Child Trends Brief Highlights How 3 States are Using Increased CCDBG Funding
In a new brief, Child Trends provides specific examples of how Georgia, Michigan, and Oklahoma are using increased Child Care and Development Block Grant (CCDBG) funding to expand child care services and support providers, strategies policymakers around the country can model to improve the quality of child care in their states.
The information in this brief comes from discussions conducted this spring as follow up to Child Trends’ 2019 national survey of how states and territories were using increased CCDBG funding approved through the annual appropriations process. The national survey found states prioritized four broad goals:
- Expand families’ ability to use subsidies by providing 12-month access to child care subsidies, reducing or waiving copayments, reducing parent reporting requirements, and maintaining parents’ subsidy access while job searching. (Examples from Oklahoma and Michigan below).
- Expand the use of subsidies for vulnerable and underserved groups such as infants and toddlers, children with special needs, or children of families experiencing homelessness. (Example from Georgia below).
- Increase provider payment rates and adjust payment schedules to encourage providers to accept subsidies, including reimbursement at a level comparable to the cost of care for families not participating in CCDBG. (Examples from Georgia and Michigan below).
- Continue implementation of enhanced quality requirements enacted in the 2014 reauthorization of the CCDBG Act, including health and safety practices and provider background checks, expanded professional development opportunities, and consumer education. (Examples from Michigan and Oklahoma below).
In the months since the 2019 survey was taken, states’ efforts to expand access to subsidies while also improving quality have been greatly impacted by the COVID-19 pandemic, requiring a sudden and dramatic shift to continue paying providers that were forced to close or saw decreased attendance, provide funding to support emergency care for essential workers, and waive or cover a portion of child care fees that families would have otherwise had to pay.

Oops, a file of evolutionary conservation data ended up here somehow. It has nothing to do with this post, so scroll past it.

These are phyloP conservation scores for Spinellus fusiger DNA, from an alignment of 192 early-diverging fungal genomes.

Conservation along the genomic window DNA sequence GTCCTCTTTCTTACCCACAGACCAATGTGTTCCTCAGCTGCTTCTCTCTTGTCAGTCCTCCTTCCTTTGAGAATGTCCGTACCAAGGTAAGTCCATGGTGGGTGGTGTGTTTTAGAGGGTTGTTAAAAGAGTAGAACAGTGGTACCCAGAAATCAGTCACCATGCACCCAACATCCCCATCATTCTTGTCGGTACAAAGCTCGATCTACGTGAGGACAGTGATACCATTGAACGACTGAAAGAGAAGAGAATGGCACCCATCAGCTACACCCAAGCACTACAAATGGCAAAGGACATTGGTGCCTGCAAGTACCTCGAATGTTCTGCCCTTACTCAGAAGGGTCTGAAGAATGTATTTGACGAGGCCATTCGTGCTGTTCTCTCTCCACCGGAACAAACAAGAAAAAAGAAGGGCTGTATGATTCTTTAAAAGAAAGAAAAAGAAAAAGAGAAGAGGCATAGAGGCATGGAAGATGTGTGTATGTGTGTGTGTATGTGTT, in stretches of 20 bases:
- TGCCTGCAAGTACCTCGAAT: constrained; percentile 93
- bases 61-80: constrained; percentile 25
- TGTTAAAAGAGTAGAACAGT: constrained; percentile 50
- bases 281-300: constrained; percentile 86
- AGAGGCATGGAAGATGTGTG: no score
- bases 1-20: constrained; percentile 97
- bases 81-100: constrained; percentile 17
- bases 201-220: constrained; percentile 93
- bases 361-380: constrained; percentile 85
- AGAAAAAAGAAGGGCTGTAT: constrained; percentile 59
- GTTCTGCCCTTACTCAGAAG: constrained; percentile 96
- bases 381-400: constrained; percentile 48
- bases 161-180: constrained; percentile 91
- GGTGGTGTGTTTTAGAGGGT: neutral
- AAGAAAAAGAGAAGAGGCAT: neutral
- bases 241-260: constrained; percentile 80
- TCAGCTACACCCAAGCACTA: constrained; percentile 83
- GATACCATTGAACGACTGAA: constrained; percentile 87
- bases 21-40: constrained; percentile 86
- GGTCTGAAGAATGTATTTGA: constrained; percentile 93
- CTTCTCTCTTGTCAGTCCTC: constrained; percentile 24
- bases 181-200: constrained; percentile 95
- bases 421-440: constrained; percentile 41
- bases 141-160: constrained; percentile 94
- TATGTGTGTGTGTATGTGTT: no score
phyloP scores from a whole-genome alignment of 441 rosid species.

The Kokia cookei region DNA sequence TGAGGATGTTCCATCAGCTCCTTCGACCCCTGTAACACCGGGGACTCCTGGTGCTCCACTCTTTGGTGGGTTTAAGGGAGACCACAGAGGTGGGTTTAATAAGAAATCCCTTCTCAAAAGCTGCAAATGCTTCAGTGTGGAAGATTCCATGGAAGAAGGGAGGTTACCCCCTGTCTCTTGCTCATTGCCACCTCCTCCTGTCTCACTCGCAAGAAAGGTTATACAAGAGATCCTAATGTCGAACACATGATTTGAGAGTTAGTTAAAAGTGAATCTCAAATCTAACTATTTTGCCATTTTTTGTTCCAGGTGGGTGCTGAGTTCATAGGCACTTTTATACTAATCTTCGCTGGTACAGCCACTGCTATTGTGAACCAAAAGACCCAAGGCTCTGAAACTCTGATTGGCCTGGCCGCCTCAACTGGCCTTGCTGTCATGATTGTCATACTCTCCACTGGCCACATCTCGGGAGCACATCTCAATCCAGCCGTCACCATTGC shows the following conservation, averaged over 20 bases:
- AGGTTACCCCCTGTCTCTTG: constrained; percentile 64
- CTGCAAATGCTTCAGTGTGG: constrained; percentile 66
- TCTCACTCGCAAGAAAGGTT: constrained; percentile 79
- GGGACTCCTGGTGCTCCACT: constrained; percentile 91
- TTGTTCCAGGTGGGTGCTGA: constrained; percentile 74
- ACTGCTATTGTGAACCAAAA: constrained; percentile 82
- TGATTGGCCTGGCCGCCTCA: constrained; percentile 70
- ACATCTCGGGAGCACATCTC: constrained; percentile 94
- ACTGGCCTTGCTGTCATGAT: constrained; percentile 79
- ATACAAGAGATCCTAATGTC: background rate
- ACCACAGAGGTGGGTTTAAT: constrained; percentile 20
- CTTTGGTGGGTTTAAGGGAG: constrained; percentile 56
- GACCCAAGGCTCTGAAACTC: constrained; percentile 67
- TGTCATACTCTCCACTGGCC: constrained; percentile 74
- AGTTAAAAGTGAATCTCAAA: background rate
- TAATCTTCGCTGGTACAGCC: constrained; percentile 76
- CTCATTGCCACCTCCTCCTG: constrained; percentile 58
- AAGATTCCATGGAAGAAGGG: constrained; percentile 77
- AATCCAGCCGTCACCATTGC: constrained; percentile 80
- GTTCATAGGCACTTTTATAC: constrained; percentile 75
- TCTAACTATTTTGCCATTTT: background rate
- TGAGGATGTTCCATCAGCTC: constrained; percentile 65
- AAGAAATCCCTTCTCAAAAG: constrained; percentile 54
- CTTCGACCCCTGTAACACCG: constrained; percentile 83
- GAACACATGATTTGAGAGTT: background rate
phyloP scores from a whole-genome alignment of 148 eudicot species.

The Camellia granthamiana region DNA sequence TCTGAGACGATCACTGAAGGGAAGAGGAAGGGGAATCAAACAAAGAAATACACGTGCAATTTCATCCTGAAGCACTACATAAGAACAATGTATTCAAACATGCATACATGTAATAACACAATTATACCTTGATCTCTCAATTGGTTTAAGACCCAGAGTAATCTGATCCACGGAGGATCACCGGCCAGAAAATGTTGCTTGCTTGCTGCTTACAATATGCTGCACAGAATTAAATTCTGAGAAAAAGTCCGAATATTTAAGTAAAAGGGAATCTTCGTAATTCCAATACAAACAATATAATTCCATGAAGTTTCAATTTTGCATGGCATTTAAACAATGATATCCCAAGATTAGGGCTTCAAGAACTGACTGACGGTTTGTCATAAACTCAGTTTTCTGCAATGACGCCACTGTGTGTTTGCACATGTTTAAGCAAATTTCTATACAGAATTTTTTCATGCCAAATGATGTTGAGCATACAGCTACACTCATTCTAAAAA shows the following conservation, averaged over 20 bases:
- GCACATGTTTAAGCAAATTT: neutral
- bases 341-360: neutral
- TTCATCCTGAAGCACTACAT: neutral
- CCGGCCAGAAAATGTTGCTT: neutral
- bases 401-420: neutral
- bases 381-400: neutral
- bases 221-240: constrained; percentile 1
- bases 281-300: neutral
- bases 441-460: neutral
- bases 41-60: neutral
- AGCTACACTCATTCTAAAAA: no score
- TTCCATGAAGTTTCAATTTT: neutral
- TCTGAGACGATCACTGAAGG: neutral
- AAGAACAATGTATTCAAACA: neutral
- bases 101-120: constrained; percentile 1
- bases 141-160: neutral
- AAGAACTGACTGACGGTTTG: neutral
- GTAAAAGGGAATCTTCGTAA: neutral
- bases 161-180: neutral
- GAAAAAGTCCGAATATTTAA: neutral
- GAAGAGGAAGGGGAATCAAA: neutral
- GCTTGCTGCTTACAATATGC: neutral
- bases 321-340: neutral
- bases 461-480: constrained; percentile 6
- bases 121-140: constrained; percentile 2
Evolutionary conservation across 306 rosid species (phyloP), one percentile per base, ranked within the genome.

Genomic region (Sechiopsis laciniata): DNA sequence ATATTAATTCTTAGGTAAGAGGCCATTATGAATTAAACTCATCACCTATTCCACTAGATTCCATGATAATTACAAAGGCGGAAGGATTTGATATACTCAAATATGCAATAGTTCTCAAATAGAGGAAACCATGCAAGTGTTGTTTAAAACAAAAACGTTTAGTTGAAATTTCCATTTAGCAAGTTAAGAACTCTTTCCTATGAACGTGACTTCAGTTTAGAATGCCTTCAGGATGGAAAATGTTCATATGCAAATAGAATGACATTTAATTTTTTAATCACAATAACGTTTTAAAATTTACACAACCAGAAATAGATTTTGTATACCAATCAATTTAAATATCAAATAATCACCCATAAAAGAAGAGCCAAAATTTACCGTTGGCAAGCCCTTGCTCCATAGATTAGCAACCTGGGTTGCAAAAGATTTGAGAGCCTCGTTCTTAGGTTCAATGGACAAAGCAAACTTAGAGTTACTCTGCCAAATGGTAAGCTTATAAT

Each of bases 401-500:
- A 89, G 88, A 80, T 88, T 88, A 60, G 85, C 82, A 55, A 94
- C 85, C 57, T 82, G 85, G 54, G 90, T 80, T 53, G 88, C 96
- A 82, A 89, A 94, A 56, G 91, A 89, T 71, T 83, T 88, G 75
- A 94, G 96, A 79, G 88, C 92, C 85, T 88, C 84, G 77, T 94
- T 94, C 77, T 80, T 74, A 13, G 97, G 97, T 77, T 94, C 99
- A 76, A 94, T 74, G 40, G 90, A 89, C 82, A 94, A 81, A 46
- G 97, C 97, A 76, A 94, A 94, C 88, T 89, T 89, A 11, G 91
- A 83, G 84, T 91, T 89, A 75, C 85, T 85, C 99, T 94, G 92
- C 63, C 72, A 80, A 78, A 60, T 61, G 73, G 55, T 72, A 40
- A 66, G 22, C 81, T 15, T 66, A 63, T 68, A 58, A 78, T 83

The CARES Act provided $3.5 billion in supplemental CCDBG funds for these purposes, however, additional funding will be necessary to keep the child care industry afloat, on top of increased annual appropriations funding to allow states to continue to work toward the four goals outlined above. Looking ahead, this brief can help inform state policymakers’ efforts to improve access to high-quality early care and education through CCDBG and improve recovery efforts following the COVID-19 crisis.
The brief notes 23 states and Guam indicated they are using increased CCDBG funding to expand families’ ability to use subsidies. For example, Oklahoma increased income eligibility thresholds to allow families at a higher income level to receive subsidies, while lowering copayment rates for families at or below the federal poverty level.
As a result, Oklahoma reported an 18% decrease in the number of families required to pay out-of-pocket for child care between February 2019 and January 2020. In Michigan, increased funding was used to waive copayments for families that choose higher-rated providers, leading to an 11% increase in the number of children receiving subsidies who enrolled in high-quality care.
Under the second goal of expanding subsidy access for vulnerable and underserved groups, 12 states indicated they would allocate a portion of the increased funding to increase the number of slots available to infants and toddlers. Specifically, Georgia offered financial incentives to providers to provide infant and toddler care, leading to both an increase in the number of infants and toddlers who received a subsidy (41%) and in the number of high-quality slots (20%).
43 states used increased funding to raise provider payment rates and change payment policies. Georgia increased payment rates to encourage high-quality providers to accept children with a subsidy and incentivize providers to continue to improve and maintain quality, while Michigan moved from an hourly payment to a tiered, biweekly payment to match families’ out-of-pocket pay schedules to provide a more consistent and predictable payment stream.
Under the final goal of continuing to support high-quality care, 40 states and Guam indicated that they would allocate a portion of the increased funding to support the child care workforce. In Michigan, funding was allocated for additional scholarships to allow child care providers to earn degrees or credentials. This funding allowed for a 33% increase in scholarships (1,747 total providers).
Oklahoma used a portion of the increased funding to hire 11 coaches and offer free monthly trainings for providers on a variety of professional development topics, including building positive adult-child relationships and using responsive practices for children who have experienced trauma and exhibit challenging behaviors. The State held 60 of these trainings for 880 participants between August and December of 2019.
The full brief is available from Child Trends here.